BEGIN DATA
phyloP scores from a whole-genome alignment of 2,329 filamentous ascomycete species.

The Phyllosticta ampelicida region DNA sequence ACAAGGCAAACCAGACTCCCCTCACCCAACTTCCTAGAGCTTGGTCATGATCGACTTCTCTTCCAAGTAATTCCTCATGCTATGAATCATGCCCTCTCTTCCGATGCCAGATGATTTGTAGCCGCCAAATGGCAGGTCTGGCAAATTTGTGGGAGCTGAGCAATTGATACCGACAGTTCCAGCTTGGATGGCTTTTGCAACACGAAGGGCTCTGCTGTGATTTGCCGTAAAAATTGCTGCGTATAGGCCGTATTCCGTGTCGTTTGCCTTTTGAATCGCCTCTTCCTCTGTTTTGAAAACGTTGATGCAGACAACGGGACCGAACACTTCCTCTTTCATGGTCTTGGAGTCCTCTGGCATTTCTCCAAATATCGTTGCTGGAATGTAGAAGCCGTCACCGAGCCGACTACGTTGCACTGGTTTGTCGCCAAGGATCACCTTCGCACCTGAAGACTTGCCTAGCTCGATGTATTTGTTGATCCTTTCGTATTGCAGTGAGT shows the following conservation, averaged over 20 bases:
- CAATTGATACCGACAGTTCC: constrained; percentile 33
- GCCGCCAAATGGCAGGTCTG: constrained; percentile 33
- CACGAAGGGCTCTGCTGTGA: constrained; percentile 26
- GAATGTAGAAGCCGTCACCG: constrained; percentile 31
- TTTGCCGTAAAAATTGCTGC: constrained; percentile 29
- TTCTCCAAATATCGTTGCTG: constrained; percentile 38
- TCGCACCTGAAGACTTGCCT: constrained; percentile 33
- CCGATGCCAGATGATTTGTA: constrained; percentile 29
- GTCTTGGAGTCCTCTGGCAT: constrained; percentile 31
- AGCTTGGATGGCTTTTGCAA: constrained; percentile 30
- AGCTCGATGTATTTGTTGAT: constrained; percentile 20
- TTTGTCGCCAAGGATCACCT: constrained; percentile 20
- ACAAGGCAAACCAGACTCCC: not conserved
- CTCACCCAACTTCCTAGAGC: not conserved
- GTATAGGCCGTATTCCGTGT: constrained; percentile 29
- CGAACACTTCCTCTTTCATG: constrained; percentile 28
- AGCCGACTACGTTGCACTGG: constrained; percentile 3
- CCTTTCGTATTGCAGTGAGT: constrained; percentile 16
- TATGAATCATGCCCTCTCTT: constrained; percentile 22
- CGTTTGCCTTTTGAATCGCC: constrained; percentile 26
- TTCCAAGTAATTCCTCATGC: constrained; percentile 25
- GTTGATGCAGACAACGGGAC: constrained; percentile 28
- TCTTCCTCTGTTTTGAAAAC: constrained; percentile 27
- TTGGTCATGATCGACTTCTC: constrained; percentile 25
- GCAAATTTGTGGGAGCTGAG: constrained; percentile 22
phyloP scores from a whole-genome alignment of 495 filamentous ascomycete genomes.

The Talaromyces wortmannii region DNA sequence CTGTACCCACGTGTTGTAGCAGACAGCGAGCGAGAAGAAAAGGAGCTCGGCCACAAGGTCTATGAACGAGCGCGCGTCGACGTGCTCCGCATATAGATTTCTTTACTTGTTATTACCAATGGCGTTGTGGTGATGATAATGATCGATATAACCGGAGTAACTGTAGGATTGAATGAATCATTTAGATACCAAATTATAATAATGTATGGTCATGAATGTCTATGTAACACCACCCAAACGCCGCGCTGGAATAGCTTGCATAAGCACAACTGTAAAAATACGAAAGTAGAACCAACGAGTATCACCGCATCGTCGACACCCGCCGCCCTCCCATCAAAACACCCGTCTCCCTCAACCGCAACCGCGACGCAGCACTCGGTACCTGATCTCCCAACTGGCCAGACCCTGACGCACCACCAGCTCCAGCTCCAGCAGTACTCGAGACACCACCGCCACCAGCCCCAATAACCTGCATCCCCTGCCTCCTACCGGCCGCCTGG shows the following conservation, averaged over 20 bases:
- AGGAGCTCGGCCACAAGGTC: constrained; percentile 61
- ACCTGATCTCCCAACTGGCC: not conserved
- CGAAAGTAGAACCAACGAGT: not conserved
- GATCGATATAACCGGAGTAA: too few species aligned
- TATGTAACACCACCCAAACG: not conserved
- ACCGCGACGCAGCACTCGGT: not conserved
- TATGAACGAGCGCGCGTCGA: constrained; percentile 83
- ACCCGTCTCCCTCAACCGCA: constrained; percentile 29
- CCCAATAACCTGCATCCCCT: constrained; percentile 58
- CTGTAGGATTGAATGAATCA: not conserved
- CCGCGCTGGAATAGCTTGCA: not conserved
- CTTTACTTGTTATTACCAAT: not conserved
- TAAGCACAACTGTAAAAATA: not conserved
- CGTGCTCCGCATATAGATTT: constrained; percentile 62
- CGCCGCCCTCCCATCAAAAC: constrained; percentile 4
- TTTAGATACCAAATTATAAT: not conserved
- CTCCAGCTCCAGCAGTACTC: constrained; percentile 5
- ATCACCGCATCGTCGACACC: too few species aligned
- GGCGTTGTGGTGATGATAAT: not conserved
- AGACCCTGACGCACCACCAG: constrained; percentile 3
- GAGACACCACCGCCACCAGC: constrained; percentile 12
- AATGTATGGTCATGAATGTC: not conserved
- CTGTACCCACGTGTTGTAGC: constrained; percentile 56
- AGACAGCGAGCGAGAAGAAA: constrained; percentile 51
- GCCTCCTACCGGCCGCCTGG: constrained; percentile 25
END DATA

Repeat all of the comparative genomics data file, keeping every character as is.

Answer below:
phyloP scores from a whole-genome alignment of 2,329 filamentous ascomycete species.

The Phyllosticta ampelicida region DNA sequence ACAAGGCAAACCAGACTCCCCTCACCCAACTTCCTAGAGCTTGGTCATGATCGACTTCTCTTCCAAGTAATTCCTCATGCTATGAATCATGCCCTCTCTTCCGATGCCAGATGATTTGTAGCCGCCAAATGGCAGGTCTGGCAAATTTGTGGGAGCTGAGCAATTGATACCGACAGTTCCAGCTTGGATGGCTTTTGCAACACGAAGGGCTCTGCTGTGATTTGCCGTAAAAATTGCTGCGTATAGGCCGTATTCCGTGTCGTTTGCCTTTTGAATCGCCTCTTCCTCTGTTTTGAAAACGTTGATGCAGACAACGGGACCGAACACTTCCTCTTTCATGGTCTTGGAGTCCTCTGGCATTTCTCCAAATATCGTTGCTGGAATGTAGAAGCCGTCACCGAGCCGACTACGTTGCACTGGTTTGTCGCCAAGGATCACCTTCGCACCTGAAGACTTGCCTAGCTCGATGTATTTGTTGATCCTTTCGTATTGCAGTGAGT shows the following conservation, averaged over 20 bases:
- CAATTGATACCGACAGTTCC: constrained; percentile 33
- GCCGCCAAATGGCAGGTCTG: constrained; percentile 33
- CACGAAGGGCTCTGCTGTGA: constrained; percentile 26
- GAATGTAGAAGCCGTCACCG: constrained; percentile 31
- TTTGCCGTAAAAATTGCTGC: constrained; percentile 29
- TTCTCCAAATATCGTTGCTG: constrained; percentile 38
- TCGCACCTGAAGACTTGCCT: constrained; percentile 33
- CCGATGCCAGATGATTTGTA: constrained; percentile 29
- GTCTTGGAGTCCTCTGGCAT: constrained; percentile 31
- AGCTTGGATGGCTTTTGCAA: constrained; percentile 30
- AGCTCGATGTATTTGTTGAT: constrained; percentile 20
- TTTGTCGCCAAGGATCACCT: constrained; percentile 20
- ACAAGGCAAACCAGACTCCC: not conserved
- CTCACCCAACTTCCTAGAGC: not conserved
- GTATAGGCCGTATTCCGTGT: constrained; percentile 29
- CGAACACTTCCTCTTTCATG: constrained; percentile 28
- AGCCGACTACGTTGCACTGG: constrained; percentile 3
- CCTTTCGTATTGCAGTGAGT: constrained; percentile 16
- TATGAATCATGCCCTCTCTT: constrained; percentile 22
- CGTTTGCCTTTTGAATCGCC: constrained; percentile 26
- TTCCAAGTAATTCCTCATGC: constrained; percentile 25
- GTTGATGCAGACAACGGGAC: constrained; percentile 28
- TCTTCCTCTGTTTTGAAAAC: constrained; percentile 27
- TTGGTCATGATCGACTTCTC: constrained; percentile 25
- GCAAATTTGTGGGAGCTGAG: constrained; percentile 22
phyloP scores from a whole-genome alignment of 495 filamentous ascomycete genomes.

The Talaromyces wortmannii region DNA sequence CTGTACCCACGTGTTGTAGCAGACAGCGAGCGAGAAGAAAAGGAGCTCGGCCACAAGGTCTATGAACGAGCGCGCGTCGACGTGCTCCGCATATAGATTTCTTTACTTGTTATTACCAATGGCGTTGTGGTGATGATAATGATCGATATAACCGGAGTAACTGTAGGATTGAATGAATCATTTAGATACCAAATTATAATAATGTATGGTCATGAATGTCTATGTAACACCACCCAAACGCCGCGCTGGAATAGCTTGCATAAGCACAACTGTAAAAATACGAAAGTAGAACCAACGAGTATCACCGCATCGTCGACACCCGCCGCCCTCCCATCAAAACACCCGTCTCCCTCAACCGCAACCGCGACGCAGCACTCGGTACCTGATCTCCCAACTGGCCAGACCCTGACGCACCACCAGCTCCAGCTCCAGCAGTACTCGAGACACCACCGCCACCAGCCCCAATAACCTGCATCCCCTGCCTCCTACCGGCCGCCTGG shows the following conservation, averaged over 20 bases:
- AGGAGCTCGGCCACAAGGTC: constrained; percentile 61
- ACCTGATCTCCCAACTGGCC: not conserved
- CGAAAGTAGAACCAACGAGT: not conserved
- GATCGATATAACCGGAGTAA: too few species aligned
- TATGTAACACCACCCAAACG: not conserved
- ACCGCGACGCAGCACTCGGT: not conserved
- TATGAACGAGCGCGCGTCGA: constrained; percentile 83
- ACCCGTCTCCCTCAACCGCA: constrained; percentile 29
- CCCAATAACCTGCATCCCCT: constrained; percentile 58
- CTGTAGGATTGAATGAATCA: not conserved
- CCGCGCTGGAATAGCTTGCA: not conserved
- CTTTACTTGTTATTACCAAT: not conserved
- TAAGCACAACTGTAAAAATA: not conserved
- CGTGCTCCGCATATAGATTT: constrained; percentile 62
- CGCCGCCCTCCCATCAAAAC: constrained; percentile 4
- TTTAGATACCAAATTATAAT: not conserved
- CTCCAGCTCCAGCAGTACTC: constrained; percentile 5
- ATCACCGCATCGTCGACACC: too few species aligned
- GGCGTTGTGGTGATGATAAT: not conserved
- AGACCCTGACGCACCACCAG: constrained; percentile 3
- GAGACACCACCGCCACCAGC: constrained; percentile 12
- AATGTATGGTCATGAATGTC: not conserved
- CTGTACCCACGTGTTGTAGC: constrained; percentile 56
- AGACAGCGAGCGAGAAGAAA: constrained; percentile 51
- GCCTCCTACCGGCCGCCTGG: constrained; percentile 25